The Grizzlies functioning like this is a breath of fresh air for hoop fans, and the way Marc Gasol has the gears turning is unbelievable. He controls the elbow like no other player in the game. The Grizzlies pinch the post, run high-low plays, and attack the post all through Gasol. It’s no wonder he has a 133 offensive rating, and is averaging 4.6 assists per game.

Before the season started, the Thunder threw us that first gut punch by trading James Harden to Houston, and getting back Kevin Martin, Jeremy Lamb and a bevy of draft picks. Many of us thought that the Thunder would fall off after trading Harden, a sure All-Star-caliber player. But Martin has stepped into that role without losing stride at all.

Right now, Martin is averaging 17.8 points and 2.1 assists per game while shooting 95 percent from the free throw line and 54 percent from beyond the arc. His per-36 numbers (21.3 points and 2.5 assists) are even better, per Basketball-reference. He also among the league leaders in true shooting percentage at 71 percent, which blows James Harden’s 66 percent from last year out of the water.

Kevin Martin has been amazing for the Thunder and I’m sure they’re thankful for the scoring touch he brings off of the bench. The Thunder will be just fine.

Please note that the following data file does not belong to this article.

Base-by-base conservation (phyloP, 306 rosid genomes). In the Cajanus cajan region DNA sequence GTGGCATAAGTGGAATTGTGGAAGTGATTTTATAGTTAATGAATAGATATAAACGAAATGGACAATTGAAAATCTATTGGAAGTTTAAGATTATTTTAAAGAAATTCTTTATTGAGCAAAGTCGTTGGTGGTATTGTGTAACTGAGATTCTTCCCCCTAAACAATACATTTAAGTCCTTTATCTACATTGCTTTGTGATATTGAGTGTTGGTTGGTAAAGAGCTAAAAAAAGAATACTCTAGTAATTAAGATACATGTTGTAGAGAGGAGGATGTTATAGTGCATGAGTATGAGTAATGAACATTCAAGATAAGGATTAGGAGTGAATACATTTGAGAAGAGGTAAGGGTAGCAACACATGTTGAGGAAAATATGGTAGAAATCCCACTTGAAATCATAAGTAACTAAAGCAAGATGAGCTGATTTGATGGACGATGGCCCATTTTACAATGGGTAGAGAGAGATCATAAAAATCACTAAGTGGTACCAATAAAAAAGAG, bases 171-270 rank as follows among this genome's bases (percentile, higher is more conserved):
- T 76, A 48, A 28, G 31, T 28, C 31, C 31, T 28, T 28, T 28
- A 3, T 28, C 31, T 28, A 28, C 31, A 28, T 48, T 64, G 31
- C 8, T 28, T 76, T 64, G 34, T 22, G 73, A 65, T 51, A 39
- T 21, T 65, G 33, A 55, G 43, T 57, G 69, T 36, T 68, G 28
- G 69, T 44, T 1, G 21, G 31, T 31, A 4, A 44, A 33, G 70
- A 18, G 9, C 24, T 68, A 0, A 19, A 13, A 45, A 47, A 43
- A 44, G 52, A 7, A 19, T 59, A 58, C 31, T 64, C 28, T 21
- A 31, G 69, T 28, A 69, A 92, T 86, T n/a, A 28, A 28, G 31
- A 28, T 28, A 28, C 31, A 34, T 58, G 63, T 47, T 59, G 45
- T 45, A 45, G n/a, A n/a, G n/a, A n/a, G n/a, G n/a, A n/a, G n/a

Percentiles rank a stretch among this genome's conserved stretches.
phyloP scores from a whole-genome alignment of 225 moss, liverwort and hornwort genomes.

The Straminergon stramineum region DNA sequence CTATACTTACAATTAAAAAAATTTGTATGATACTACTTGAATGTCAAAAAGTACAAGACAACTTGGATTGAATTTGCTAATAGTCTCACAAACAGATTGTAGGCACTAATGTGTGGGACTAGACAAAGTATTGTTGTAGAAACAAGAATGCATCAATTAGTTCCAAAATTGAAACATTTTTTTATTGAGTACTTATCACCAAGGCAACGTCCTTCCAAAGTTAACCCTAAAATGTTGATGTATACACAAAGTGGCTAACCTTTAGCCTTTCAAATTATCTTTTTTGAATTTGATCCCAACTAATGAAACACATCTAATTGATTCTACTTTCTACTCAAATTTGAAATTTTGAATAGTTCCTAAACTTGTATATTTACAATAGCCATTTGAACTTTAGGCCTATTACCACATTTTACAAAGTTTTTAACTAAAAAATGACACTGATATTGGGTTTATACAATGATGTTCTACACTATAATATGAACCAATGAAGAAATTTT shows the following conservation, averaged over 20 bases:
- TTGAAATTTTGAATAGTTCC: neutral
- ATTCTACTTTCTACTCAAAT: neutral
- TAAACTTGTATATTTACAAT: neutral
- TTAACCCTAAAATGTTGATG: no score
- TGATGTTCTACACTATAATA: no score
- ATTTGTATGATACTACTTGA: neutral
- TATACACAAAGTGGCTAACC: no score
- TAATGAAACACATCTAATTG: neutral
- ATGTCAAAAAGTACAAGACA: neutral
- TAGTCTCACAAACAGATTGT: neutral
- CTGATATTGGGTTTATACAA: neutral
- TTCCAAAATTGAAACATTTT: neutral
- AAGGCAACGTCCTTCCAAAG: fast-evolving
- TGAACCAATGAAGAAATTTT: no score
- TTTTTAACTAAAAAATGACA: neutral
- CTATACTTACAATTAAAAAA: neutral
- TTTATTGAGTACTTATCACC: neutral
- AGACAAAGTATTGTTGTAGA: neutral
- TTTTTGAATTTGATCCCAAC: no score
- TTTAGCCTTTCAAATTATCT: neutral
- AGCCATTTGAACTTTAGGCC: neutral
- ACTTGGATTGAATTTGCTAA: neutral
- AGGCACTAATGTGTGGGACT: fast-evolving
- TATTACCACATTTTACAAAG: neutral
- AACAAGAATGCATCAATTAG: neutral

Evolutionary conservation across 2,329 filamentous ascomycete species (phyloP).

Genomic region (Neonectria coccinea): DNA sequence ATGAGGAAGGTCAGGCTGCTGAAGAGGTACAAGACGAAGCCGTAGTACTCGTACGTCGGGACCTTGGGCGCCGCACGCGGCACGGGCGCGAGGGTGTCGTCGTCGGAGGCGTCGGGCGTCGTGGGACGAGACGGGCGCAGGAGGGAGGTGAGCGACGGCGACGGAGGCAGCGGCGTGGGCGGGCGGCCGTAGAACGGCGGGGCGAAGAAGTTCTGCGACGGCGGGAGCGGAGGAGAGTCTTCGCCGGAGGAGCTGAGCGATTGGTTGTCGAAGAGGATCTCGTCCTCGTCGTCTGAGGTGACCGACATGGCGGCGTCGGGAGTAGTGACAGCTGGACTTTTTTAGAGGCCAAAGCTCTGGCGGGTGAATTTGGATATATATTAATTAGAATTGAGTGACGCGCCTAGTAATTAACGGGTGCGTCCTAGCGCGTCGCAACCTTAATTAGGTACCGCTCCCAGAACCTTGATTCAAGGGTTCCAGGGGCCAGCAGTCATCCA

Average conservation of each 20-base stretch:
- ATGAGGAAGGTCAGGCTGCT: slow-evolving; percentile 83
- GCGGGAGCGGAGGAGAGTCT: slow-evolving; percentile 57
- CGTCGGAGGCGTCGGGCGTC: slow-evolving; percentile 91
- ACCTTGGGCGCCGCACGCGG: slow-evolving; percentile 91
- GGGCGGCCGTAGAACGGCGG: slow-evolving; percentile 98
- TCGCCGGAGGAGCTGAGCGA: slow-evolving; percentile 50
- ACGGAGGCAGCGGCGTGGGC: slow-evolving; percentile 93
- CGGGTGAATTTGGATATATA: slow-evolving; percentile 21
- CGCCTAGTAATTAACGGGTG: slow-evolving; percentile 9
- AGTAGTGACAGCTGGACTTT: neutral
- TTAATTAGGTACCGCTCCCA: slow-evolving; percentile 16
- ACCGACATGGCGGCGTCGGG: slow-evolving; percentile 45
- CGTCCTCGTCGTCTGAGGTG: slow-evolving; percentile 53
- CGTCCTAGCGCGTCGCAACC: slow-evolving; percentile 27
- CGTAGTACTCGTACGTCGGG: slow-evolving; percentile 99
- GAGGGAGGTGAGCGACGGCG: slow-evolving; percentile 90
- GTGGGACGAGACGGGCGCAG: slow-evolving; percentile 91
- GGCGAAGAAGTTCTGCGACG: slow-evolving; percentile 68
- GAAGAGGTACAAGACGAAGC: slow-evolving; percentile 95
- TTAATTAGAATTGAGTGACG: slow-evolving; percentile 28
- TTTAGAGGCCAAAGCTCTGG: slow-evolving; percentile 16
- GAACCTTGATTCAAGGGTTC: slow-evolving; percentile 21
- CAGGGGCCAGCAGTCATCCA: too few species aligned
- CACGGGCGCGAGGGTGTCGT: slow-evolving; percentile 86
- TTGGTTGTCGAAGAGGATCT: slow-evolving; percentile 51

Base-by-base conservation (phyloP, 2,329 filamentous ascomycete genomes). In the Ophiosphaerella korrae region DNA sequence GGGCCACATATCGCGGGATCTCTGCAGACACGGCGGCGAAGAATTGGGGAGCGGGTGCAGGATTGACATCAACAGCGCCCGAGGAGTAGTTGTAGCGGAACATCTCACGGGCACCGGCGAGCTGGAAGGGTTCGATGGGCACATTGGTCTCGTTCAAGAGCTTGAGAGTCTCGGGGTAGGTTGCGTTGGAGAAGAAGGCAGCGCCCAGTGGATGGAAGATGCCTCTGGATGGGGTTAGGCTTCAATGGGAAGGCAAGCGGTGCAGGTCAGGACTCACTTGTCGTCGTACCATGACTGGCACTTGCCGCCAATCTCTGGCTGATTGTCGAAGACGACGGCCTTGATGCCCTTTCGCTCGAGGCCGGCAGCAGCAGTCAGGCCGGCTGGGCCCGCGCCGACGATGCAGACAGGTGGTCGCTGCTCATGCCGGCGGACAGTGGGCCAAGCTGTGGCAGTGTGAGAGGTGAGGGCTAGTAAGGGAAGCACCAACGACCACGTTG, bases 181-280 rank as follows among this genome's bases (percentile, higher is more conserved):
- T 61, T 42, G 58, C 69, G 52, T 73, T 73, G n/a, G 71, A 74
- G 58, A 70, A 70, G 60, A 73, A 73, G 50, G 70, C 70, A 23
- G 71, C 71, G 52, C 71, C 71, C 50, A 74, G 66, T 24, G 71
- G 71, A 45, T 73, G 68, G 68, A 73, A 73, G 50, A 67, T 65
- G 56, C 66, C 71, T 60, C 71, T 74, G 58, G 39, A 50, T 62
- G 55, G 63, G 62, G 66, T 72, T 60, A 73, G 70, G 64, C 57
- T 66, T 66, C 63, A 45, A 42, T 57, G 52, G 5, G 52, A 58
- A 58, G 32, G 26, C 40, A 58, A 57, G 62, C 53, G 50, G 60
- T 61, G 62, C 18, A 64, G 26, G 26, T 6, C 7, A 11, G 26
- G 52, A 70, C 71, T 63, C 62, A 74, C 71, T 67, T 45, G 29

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Kevin Durant

Kevin Durant (photo. Nike)

Speaking of the Thunder, how can we talk about them without talking about how much Kevin Durant has improved his game this season? We know he can score the ball with some of the best players in NBA history. He’s the youngest scoring champion ever and he’s done it three straight years, which is unprecedented for a player in his sixth year.

This year, the pressure isn’t on Durant to score but instead to do everything else. The Thunder don’t really need him scoring so much more than he already has – he’s averaging 25.4 points per game. He may not be leading the league in scoring, but he’s averaging 10.1 rebounds per game along with 4.7 assists and 1.3 blocks per game – all career high numbers for him.

He’s gaining an edge in all other facets of the game that aren’t scoring and that’s more important for the Thunder without James Harden. I’m sure that some of this is because Harden is off of the team, but the Thunder have to be thankful for the improvements Durant has made.

O.J. Mayo is showing us a side of him that we haven’t seen since his high school days. He’s scoring 22.2 points per game, and is making us forget about his horrible seasons in Memphis. Mayo is shooting at a 50 percent clip right now and has a true shooting percentage of 65. That’s a ridiculous clip after shooting no higher than 55 percent (true shooting) during any of his seasons in Memphis.

I’m not really a Mayo fan, but he’s making even me eat crow. I didn’t expect him to perform very well after Memphis failed to extend him a qualifying offer. I thought he was going to be out of the NBA limelight fairly quickly. This rejuvenation, of sorts, is sparking Dallas. Their star player isn’t even back yet, so expect to see them in the postseason again once he does return.